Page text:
Monday, September 05, 2016

Labor Day 2016, Celebration of Socialism

By Douglas V. Gibbs
AuthorSpeakerInstructorRadio Host

Today is Labor Day.  We celebrate this national holiday every year to celebrate the worker's class.  The proletariat.  The revolutionaries whose job it is to eventually bring down the bourgeoisie.  It's beginnings are Marxist in nature.  Sure, I spent 30 years in the hard labor force, working in the construction industry, and as a big rig driver.  I am not putting down a good, honest day's labor.  I am challenging the intent behind what we call "Labor Day."

The establishment of the annual holiday of Labor Day celebrated the dignity of being a member of the working class. A response to the socialistic celebration of Mayday.  The origins of Labor Day reach back into the 19th century.

During the mid-1800s, after continued abuses by manufacturers,  a legitimate challenge rose up.  These challenges to the wealthy owners of businesses in the production sector led to the rise of labor unions.  The "intent" of the labor unions was a noble one, but that intent has faded away and the unions have become liberal left political machines.  Money laundering operations for the liberal left Marxist socialist political class.

The inspiration for the first American Labor Day came from an alliance between the American Federation of Labor (AFL), craft unions, and local central labor federations in 1882. Waves of strikes followed lasting through the middle of the 1890s, reaching a crescendo that called out the police, and ultimately the army, to control the situation. The Pullman Strike, led by future Socialist presidential candidate Eugene V. Debs in 1894, was crushed, and Debs was imprisoned for his involvement. The problem was being pushed to a breaking point.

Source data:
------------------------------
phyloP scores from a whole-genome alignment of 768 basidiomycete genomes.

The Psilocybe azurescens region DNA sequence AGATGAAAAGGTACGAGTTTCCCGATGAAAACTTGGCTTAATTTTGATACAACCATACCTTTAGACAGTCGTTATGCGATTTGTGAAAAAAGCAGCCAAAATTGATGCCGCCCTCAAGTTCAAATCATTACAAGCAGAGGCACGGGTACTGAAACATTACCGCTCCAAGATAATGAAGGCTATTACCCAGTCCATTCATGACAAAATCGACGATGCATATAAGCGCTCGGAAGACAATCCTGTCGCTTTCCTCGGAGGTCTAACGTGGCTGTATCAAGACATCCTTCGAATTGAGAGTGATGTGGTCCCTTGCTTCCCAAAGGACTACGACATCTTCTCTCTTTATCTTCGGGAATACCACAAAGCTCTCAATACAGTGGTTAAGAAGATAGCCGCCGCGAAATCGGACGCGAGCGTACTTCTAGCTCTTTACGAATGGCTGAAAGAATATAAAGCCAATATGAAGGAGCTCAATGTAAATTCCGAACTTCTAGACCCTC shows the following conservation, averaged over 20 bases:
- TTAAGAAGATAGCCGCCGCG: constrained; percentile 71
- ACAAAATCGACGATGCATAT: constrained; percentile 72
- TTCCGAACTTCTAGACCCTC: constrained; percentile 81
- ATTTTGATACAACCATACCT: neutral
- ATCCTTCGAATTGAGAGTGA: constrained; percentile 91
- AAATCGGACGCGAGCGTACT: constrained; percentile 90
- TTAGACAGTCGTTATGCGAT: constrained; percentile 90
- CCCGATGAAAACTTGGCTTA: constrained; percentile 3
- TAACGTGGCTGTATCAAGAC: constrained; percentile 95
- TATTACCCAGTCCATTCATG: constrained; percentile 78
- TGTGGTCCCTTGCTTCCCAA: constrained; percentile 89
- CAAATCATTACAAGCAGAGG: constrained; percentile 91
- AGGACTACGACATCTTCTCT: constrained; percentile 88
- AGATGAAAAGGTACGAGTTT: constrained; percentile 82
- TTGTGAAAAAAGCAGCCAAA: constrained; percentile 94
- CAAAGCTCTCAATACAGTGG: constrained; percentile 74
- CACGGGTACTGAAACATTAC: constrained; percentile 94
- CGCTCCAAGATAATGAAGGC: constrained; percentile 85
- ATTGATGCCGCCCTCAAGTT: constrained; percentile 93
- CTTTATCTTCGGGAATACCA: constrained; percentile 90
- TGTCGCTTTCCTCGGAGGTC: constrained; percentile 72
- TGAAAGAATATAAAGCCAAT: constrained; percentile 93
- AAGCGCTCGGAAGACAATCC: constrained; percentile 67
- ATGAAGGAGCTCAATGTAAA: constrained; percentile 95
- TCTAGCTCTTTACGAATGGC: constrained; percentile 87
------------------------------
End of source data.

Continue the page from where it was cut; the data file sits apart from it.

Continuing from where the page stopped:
In the Northeast (of course, the northeast) the unions and federations had traditions of summer holidays, and the government decided a day for labor where beer drinking and family fun was the plan of the day would help quell the unrest. Shortly after the end of the Pullman Strike, Democrat President Grover Cleveland rushed a bill recognizing Labor Day through Congress. The Democrats had been bruised by the fact that they were largely behind calling in the police and army, and needed a way to mend fences.

Not a single elected official in Congress voted against this measure.

President Cleveland chose the September date in order to set the American holiday off from European Mayday. An AFL resolution of 1909 declared the first Sunday to be the proper Labor Day, and eventually all States and the District of Columbia affirmed the holiday status for their residents. In 1968 Congress passed the Uniform Monday Holiday Act. The act moved several federal holidays, including Labor Day, to Mondays, and Labor Day has been celebrated on the first Monday of September ever since.

Most folks I know call it "bar-b-que three day weekend," or "the last Summer Holiday."

I call it, "prepare the masses for Marxism day."

-- Political Pistachio Conservative News and Commentary

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